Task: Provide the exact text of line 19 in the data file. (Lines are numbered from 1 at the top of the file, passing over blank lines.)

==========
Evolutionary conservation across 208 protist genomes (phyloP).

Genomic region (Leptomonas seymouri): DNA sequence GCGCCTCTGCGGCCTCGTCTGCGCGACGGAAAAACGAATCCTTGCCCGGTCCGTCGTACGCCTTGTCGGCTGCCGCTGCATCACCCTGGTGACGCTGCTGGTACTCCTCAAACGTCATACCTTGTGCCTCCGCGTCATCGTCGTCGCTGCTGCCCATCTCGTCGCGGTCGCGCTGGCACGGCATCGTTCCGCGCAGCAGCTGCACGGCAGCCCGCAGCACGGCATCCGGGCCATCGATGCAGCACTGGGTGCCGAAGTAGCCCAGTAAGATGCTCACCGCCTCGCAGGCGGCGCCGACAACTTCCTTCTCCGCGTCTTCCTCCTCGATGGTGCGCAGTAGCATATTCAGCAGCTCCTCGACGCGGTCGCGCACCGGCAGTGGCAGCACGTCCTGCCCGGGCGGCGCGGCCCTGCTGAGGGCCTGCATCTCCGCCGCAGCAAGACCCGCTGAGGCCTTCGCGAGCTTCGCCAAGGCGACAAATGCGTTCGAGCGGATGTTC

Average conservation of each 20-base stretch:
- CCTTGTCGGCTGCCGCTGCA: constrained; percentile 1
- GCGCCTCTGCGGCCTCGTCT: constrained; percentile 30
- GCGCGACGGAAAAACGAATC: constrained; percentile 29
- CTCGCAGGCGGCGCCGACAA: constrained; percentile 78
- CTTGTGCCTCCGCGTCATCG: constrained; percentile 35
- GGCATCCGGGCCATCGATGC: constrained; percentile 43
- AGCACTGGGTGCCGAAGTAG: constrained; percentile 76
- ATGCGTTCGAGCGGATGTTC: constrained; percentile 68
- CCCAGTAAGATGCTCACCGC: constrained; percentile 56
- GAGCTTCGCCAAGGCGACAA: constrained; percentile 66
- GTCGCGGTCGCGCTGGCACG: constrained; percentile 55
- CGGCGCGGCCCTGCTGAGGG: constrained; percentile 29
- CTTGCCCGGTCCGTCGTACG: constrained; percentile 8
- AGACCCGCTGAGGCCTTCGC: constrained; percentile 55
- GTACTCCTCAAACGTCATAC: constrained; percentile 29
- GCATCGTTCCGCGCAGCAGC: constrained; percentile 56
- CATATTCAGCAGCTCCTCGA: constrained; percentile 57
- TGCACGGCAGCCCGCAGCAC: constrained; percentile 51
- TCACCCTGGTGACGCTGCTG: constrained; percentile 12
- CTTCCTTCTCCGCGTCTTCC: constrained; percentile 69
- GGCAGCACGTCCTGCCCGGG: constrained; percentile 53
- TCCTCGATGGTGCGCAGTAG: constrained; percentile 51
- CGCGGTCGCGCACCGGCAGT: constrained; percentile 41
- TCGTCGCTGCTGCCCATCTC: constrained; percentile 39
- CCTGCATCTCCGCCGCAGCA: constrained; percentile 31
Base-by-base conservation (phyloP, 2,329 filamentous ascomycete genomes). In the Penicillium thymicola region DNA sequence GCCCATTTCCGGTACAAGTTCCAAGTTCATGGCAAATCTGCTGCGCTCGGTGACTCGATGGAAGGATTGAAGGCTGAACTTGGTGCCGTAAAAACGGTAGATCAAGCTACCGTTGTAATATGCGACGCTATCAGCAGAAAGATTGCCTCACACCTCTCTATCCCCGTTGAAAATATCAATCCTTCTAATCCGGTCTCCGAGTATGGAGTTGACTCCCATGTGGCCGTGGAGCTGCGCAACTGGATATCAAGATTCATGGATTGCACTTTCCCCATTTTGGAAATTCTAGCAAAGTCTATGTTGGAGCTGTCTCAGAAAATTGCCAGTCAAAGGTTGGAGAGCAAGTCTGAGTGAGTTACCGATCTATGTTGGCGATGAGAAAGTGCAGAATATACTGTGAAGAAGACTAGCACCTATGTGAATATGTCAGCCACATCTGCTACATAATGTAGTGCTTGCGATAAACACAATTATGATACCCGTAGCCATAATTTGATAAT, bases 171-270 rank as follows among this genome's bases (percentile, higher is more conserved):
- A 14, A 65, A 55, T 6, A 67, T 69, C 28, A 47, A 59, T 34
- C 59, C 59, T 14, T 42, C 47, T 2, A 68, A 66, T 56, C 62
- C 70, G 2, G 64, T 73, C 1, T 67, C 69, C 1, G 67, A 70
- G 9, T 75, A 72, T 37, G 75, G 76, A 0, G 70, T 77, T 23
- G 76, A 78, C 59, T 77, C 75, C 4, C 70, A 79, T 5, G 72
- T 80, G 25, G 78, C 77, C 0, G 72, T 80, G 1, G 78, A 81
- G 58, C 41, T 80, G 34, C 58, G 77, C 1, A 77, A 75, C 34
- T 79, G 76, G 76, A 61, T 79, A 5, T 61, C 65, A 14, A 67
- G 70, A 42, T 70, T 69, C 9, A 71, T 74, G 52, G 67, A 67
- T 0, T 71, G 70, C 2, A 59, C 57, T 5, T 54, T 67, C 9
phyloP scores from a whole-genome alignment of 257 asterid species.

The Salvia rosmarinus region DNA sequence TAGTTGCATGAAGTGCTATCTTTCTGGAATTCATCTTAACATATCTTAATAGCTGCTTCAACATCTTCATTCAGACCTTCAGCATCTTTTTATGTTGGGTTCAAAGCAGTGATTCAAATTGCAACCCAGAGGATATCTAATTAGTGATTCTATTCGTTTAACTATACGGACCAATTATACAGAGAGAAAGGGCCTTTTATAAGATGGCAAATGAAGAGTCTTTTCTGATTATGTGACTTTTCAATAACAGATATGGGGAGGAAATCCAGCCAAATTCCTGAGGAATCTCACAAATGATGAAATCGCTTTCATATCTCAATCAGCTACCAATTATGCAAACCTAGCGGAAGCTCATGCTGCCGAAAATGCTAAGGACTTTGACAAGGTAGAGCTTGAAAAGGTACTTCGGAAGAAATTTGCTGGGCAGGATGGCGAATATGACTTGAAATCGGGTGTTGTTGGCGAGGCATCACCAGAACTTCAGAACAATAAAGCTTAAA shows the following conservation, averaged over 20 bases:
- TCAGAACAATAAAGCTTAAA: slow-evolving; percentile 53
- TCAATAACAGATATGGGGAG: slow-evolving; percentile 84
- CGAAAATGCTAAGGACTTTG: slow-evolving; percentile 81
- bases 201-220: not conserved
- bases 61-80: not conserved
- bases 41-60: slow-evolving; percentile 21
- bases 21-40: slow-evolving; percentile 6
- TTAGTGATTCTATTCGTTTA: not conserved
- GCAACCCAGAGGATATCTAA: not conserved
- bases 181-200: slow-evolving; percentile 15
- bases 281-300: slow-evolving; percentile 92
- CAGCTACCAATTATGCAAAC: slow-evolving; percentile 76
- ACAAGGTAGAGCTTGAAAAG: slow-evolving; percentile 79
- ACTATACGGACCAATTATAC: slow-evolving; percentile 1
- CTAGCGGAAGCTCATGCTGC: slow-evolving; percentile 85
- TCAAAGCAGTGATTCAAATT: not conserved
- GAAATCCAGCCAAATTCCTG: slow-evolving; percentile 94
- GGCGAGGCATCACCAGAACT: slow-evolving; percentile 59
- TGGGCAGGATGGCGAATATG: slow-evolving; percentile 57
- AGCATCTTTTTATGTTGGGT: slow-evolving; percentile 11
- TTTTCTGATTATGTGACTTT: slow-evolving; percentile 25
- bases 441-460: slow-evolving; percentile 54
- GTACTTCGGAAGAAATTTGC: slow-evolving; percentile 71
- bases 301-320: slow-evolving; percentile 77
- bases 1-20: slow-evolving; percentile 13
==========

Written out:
- GCATCGTTCCGCGCAGCAGC: constrained; percentile 56